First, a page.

Gauge your company’s interest expense.  If turns are low and interest expense seems high, then you probably have some significant room for improvement in the way that you make decisions about acquiring and producing inventory.

Does your company keep a financial reserve account against inventory assets (a contra account)?  Does the proportion of your inventory that may have to be written down at the end of the year indicate that your company is making enough of the right decisions around purchasing, distribution and manufacturing?  If the reserve account seems high, that underscores the importance of having the right inventory at the right time in the right place.  It means that obsolescence is becoming an issue because your planning process is not keeping pace with the volatility of supply and/or demand.

Synchronized Planning and Scheduling

Does your company pay the freight for the product or do your customers pay it?  Perhaps it varies by customer.  It may be that you are paying a significant amount of premium freight in order to meet customers’ demand.  If the premium freight you have paid each month for the last several months is anything but negligible, there may be an opportunity to eliminate most of that expense through tools that facilitate synchronized planning and fast planning cycles.

Take a walk through the plant.  Do you see a lot of inventory that is partially completed?  Are there piles of work-in-process inventory that are not being rapidly used up, either on the shop floor, or in the warehouse?  That is an indication of a planning problem.  It may be that the distribution, purchasing and scheduling requirements are not synchronized.  Or, perhaps there are bottlenecks that the plant manager cannot deal with systematically because he does not have the right tools.  There could also be significant setup times that can be eliminated with more sophisticated planning algorithms.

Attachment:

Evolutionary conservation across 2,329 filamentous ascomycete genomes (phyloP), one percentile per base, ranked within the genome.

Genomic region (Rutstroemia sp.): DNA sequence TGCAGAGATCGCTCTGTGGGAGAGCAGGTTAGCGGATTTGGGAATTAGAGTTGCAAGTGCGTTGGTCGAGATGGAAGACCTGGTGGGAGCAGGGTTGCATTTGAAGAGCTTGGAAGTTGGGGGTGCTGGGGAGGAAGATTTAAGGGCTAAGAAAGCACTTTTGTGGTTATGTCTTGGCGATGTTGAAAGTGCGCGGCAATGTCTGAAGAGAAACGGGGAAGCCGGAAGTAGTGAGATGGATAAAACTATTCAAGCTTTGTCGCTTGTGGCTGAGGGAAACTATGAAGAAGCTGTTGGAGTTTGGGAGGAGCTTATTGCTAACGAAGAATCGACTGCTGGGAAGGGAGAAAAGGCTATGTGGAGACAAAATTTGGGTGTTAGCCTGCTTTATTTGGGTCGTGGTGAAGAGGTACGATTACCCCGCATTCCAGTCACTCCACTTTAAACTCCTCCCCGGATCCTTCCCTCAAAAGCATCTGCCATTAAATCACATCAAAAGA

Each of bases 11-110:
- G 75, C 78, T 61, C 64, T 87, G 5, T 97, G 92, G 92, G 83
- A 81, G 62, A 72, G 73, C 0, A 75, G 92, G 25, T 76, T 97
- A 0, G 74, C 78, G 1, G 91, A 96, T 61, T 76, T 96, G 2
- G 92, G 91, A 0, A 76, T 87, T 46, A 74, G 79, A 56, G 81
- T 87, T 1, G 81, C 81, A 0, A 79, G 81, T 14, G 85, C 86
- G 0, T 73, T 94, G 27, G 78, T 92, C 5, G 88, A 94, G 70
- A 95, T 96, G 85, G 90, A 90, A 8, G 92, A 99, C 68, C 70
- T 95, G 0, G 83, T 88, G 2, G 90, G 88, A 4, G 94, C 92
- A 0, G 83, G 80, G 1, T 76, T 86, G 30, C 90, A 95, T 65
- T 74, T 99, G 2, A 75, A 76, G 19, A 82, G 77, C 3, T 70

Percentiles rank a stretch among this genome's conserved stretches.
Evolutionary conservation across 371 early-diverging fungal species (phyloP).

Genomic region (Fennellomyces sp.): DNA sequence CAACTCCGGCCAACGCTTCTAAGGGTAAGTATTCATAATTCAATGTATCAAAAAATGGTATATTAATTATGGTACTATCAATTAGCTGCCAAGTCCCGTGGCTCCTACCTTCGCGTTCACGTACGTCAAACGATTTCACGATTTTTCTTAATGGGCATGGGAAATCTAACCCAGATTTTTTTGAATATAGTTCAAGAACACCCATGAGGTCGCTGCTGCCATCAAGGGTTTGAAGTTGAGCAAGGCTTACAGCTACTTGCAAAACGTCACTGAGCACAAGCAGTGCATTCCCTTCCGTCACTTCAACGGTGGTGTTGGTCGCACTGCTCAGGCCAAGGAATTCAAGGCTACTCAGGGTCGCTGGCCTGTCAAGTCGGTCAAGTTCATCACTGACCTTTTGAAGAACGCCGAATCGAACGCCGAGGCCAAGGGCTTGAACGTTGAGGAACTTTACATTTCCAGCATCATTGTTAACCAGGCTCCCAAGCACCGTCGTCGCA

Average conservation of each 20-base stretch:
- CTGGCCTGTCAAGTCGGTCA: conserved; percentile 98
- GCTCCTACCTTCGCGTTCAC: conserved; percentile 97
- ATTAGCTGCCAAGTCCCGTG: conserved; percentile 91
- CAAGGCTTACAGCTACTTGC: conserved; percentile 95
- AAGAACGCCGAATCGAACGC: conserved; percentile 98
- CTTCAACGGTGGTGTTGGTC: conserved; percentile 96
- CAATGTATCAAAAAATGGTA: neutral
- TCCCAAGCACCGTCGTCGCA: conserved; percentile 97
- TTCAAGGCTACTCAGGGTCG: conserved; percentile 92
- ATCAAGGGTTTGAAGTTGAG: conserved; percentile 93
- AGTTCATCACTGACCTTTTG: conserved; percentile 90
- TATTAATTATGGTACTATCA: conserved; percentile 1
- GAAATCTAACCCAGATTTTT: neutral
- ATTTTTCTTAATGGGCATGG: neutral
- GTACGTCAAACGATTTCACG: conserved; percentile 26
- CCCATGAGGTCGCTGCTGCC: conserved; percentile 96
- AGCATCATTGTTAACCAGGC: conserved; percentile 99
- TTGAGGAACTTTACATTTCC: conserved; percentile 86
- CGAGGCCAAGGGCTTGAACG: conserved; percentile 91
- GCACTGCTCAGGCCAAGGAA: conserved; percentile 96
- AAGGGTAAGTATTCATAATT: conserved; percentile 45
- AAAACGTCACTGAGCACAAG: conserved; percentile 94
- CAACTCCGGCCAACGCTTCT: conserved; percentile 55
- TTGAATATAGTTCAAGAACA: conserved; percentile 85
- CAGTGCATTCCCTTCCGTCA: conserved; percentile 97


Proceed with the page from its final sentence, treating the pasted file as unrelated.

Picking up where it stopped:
Accurate Order Promising

Tally up the amount of charge backs you have received from customers in the last 12 months for late delivery.  If you are consistently getting charge backs for late deliveries or short orders, that is another area of cost savings that should be available to you. Accurate order promising that considers your real capabilities might eliminate a portion of those charges.

The sales force may also have a feel for orders that they lose because they cannot accurately commit to customers in real-time.  An integrated software application that provides that capability might yield a competitive advantage.

Transportation Planning

There may be savings available through transportation planning.  If you have any significant level of less-than-truckload shipments, you may be paying too much for freight.  The challenge of determining the least cost route when many alternative groupings of multiple stops into routes must be considered requires the rapid use of advanced algorithms in order to achieve an optimal, or near optimal result.

If most of your shipments are to consumers, almost every pair of order lines that ship separately to a customer within a given 24-hour period is an opportunity for improvement through co-packing.

Statistical Process Control

Another place to look is in the area of returns.  Unless you are an electronic retailer or a mail order house, returns should not be a significant cost of doing business.  How are they trending?  Talk to manufacturing, distribution, customer service, or all three and you will get an understanding of how often things come back and why. You may find an indication of a quality problem in manufacturing, packaging or distribution processes (shipping and handling, or possibly sorting).

That’s Part 2 — the longest part, so I promise the others will be shorter.

Thanks again for stopping by. I’m not sure who said this, but I will leave you to ponder it this week:  “Don’t be troubled if the temptation to give advice is irresistible; the ability to ignore it is universal.”

 

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About Arnold Mark Wells
Industry, software, and consulting background. I help companies do the things about which I write. If you think it might make sense to explore one of these topics for your organization, I would be delighted to hear from you. I am employed by Opalytics.